Changing The Conversation
Menopause – when a woman stops ovulating – is the most natural thing in the world, but confusion around the subject, combined with unhelpful stereotypes, has served to demonise it. Although we’re now much more open about the realities of childbirth and post-natal depression, there’s still a secrecy shrouding ‘the change’, which means many women are unprepared. According to a 2017 survey conducted by the British Menopause Society (BMS), three quarters of women said the menopause had life-changing consequences and over half said it negatively impacted their lives. Despite this, a third of women surveyed hadn’t tried anything to reduce or prevent their symptoms. The burning question is, why?
Kathy Abernethy, menopause specialist nurse and author of the book Menopause: The One-Stop Guide, says that – despite plenty of information and advice available on the net, from menopause cafés to online forums) – deciphering what really works is another matter, and people are often left feeling in the dark. "Women don’t always know what to expect when it comes to the menopause, with partners too feeling helpless to offer support,” she says. “I encourage my patients to seek evidence-based information and explore the options that are right for them."
Put simply, we’re just not talking about the menopause enough. But Dr Bella Smith, a GP specialising in women’s health, is hopeful that as women are becoming more informed about symptoms, they’ll feel more comfortable discussing their effects with friends and partners. “If you know what is happening in your body and why you’re feeling a certain way, things can seem less scary. Being forewarned about the menopause is certainly being forearmed. There are so many fantastic websites, articles, podcasts and blogs that women can look to for information now.”
Getting The Terminology right
The menopause is the last period you ever have, but this only becomes clear retrospectively. A woman is described as post-menopausal if she’s over 50 and hasn’t had a period for one year, or is over 45 and hasn’t had a period for two years. If you’re under 45, however, this diagnosis may not be as clear-cut, as there can be other reasons why periods stop in younger women.
Perimenopause is the time before your periods stop, when hormonal changes start and symptoms often occur. This can last up to ten years, which means symptoms may well start manifesting in your mid- to late-thirties, although it most commonly begins when women are in their early- to mid-forties. Physical symptoms include: fatigue, erratic periods, hair loss, palpitations, hot flushes, night sweats, vaginal dryness, weight increase, loss of libido, headaches, joint pain and dry or itchy skin. There are also mental health implications to consider: anxiety, depression, mood swings, insomnia and memory loss.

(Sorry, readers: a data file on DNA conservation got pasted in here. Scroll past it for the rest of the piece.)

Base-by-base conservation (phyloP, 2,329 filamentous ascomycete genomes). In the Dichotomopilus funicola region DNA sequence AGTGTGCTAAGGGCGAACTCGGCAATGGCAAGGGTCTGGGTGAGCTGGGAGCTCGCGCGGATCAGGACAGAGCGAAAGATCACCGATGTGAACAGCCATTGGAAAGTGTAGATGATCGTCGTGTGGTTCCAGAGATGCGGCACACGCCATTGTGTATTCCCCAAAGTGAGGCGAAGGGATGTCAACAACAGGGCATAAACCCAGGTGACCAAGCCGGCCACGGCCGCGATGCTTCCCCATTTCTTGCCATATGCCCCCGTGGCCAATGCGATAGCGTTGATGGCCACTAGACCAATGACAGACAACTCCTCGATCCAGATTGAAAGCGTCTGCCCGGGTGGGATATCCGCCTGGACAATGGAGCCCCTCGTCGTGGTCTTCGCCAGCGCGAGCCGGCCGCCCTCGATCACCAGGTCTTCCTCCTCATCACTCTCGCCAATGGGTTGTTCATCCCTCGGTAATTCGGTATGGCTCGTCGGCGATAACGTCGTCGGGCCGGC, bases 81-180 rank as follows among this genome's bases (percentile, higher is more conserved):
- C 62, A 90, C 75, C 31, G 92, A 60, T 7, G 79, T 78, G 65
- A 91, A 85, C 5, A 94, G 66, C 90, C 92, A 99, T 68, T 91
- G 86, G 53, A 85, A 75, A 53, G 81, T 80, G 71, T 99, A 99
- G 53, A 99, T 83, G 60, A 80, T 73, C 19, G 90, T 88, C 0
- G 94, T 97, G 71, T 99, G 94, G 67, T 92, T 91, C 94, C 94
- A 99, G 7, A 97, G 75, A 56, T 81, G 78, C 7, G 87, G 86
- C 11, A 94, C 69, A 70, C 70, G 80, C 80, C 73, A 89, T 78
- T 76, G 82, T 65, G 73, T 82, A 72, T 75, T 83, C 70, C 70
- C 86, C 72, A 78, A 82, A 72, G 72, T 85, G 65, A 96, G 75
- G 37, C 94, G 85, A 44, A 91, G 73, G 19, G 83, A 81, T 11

Unfortunately, perimenopause often strikes at a time of life when women are juggling a lot of plates, which can mean symptoms get overlooked. As Dr Smith says, “The women I commonly see in surgery are extremely busy. They’re usually the lynchpin of families – running busy households, holding down successful careers, looking after children and often with elderly parents. It’s not uncommon for women to put themselves and their own health last.”
Debunking HRT Myths
HRT is neither necessary nor suitable for everyone but, when prescribed appropriately it can be life-changing – especially when it comes to osteoporosis prevention. Despite being lambasted in the past, recent research has put HRT squarely back in favour, with NICE advocating wider use of hormones in symptomatic women and many women’s health experts declaring that the benefits outweigh the risks. Here are a few below:
Kathy Abernethy: “Although women may explore other options, HRT remains the most effective treatment for symptoms of the menopause, easing them substantially. It’s low-risk for most women starting it at or around the time of the menopause but treatment should always be unique to the individual.”
Dr Louise Newson: “If you’re taking HRT and are under 51, then you won’t have an increased risk of breast cancer, regardless of the type of HRT you’re taking. Any risks of HRT are only relevant to those women who are over 51-years-old. This risk is similar to the increased risk of breast cancer you have if you’re overweight or drink around two glasses of wine a day. Any risk associated with breast cancer is reversed when you stop taking HRT.”
Dr Rosemary Leonard: “For post-menopausal women in their 50s, HRT can be a really good option for helping to prevent mood swings and keep bones strong, but it’s important to check the symptoms are due to the menopause and not an underlying issue such as depression.”
If you’re taking HRT, you should be assessed by your doctor at least annually, and must always tell your GP or menopause specialist if you’re taking any over-the-counter medication such as the herbs listed above.
Healthy Eating For The Menopause
Unfortunately, it’s a scientific fact that, as you get older, your metabolism slows, so you need fewer calories to maintain the same weight. For this reason, you may need to be more mindful of portion sizes, frequency of meals and snacking. Keeping a food diary for a day or two can highlight where your weak spots are in the day and also help you track your calorie intake.